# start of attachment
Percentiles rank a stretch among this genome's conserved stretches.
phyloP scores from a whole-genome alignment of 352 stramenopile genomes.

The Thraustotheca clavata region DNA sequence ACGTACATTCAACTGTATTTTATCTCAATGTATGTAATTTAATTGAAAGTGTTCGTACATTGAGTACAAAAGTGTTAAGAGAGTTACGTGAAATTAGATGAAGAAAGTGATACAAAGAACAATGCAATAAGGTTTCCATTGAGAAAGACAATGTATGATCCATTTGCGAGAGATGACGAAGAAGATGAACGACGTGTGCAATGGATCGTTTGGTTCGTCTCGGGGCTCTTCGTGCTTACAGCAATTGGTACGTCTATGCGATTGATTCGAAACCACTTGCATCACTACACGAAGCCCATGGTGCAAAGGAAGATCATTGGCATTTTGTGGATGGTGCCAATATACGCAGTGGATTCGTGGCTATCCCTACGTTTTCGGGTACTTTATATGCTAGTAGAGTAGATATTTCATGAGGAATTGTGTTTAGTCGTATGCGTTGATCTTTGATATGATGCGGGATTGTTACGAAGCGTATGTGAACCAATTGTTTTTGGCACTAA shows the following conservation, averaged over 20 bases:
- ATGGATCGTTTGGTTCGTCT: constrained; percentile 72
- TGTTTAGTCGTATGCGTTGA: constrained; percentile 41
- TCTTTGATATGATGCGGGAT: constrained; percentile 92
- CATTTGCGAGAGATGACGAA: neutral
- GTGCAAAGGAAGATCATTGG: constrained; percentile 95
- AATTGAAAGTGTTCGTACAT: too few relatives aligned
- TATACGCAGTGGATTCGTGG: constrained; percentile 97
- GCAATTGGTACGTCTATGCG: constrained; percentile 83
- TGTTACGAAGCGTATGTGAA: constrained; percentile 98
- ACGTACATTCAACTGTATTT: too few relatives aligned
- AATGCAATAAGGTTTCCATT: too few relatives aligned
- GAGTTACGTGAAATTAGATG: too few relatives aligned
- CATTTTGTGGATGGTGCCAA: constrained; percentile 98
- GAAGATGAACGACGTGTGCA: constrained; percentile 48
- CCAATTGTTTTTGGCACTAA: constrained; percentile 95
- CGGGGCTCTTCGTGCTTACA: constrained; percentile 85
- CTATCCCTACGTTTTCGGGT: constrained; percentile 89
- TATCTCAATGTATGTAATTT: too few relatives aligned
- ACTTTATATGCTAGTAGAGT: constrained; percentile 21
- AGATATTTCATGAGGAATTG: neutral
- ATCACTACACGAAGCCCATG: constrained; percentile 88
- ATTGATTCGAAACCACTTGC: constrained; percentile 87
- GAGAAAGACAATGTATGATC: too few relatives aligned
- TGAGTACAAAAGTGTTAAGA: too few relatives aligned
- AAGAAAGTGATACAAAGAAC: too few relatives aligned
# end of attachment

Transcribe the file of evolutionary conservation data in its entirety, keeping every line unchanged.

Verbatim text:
Percentiles rank a stretch among this genome's conserved stretches.
phyloP scores from a whole-genome alignment of 352 stramenopile genomes.

The Thraustotheca clavata region DNA sequence ACGTACATTCAACTGTATTTTATCTCAATGTATGTAATTTAATTGAAAGTGTTCGTACATTGAGTACAAAAGTGTTAAGAGAGTTACGTGAAATTAGATGAAGAAAGTGATACAAAGAACAATGCAATAAGGTTTCCATTGAGAAAGACAATGTATGATCCATTTGCGAGAGATGACGAAGAAGATGAACGACGTGTGCAATGGATCGTTTGGTTCGTCTCGGGGCTCTTCGTGCTTACAGCAATTGGTACGTCTATGCGATTGATTCGAAACCACTTGCATCACTACACGAAGCCCATGGTGCAAAGGAAGATCATTGGCATTTTGTGGATGGTGCCAATATACGCAGTGGATTCGTGGCTATCCCTACGTTTTCGGGTACTTTATATGCTAGTAGAGTAGATATTTCATGAGGAATTGTGTTTAGTCGTATGCGTTGATCTTTGATATGATGCGGGATTGTTACGAAGCGTATGTGAACCAATTGTTTTTGGCACTAA shows the following conservation, averaged over 20 bases:
- ATGGATCGTTTGGTTCGTCT: constrained; percentile 72
- TGTTTAGTCGTATGCGTTGA: constrained; percentile 41
- TCTTTGATATGATGCGGGAT: constrained; percentile 92
- CATTTGCGAGAGATGACGAA: neutral
- GTGCAAAGGAAGATCATTGG: constrained; percentile 95
- AATTGAAAGTGTTCGTACAT: too few relatives aligned
- TATACGCAGTGGATTCGTGG: constrained; percentile 97
- GCAATTGGTACGTCTATGCG: constrained; percentile 83
- TGTTACGAAGCGTATGTGAA: constrained; percentile 98
- ACGTACATTCAACTGTATTT: too few relatives aligned
- AATGCAATAAGGTTTCCATT: too few relatives aligned
- GAGTTACGTGAAATTAGATG: too few relatives aligned
- CATTTTGTGGATGGTGCCAA: constrained; percentile 98
- GAAGATGAACGACGTGTGCA: constrained; percentile 48
- CCAATTGTTTTTGGCACTAA: constrained; percentile 95
- CGGGGCTCTTCGTGCTTACA: constrained; percentile 85
- CTATCCCTACGTTTTCGGGT: constrained; percentile 89
- TATCTCAATGTATGTAATTT: too few relatives aligned
- ACTTTATATGCTAGTAGAGT: constrained; percentile 21
- AGATATTTCATGAGGAATTG: neutral
- ATCACTACACGAAGCCCATG: constrained; percentile 88
- ATTGATTCGAAACCACTTGC: constrained; percentile 87
- GAGAAAGACAATGTATGATC: too few relatives aligned
- TGAGTACAAAAGTGTTAAGA: too few relatives aligned
- AAGAAAGTGATACAAAGAAC: too few relatives aligned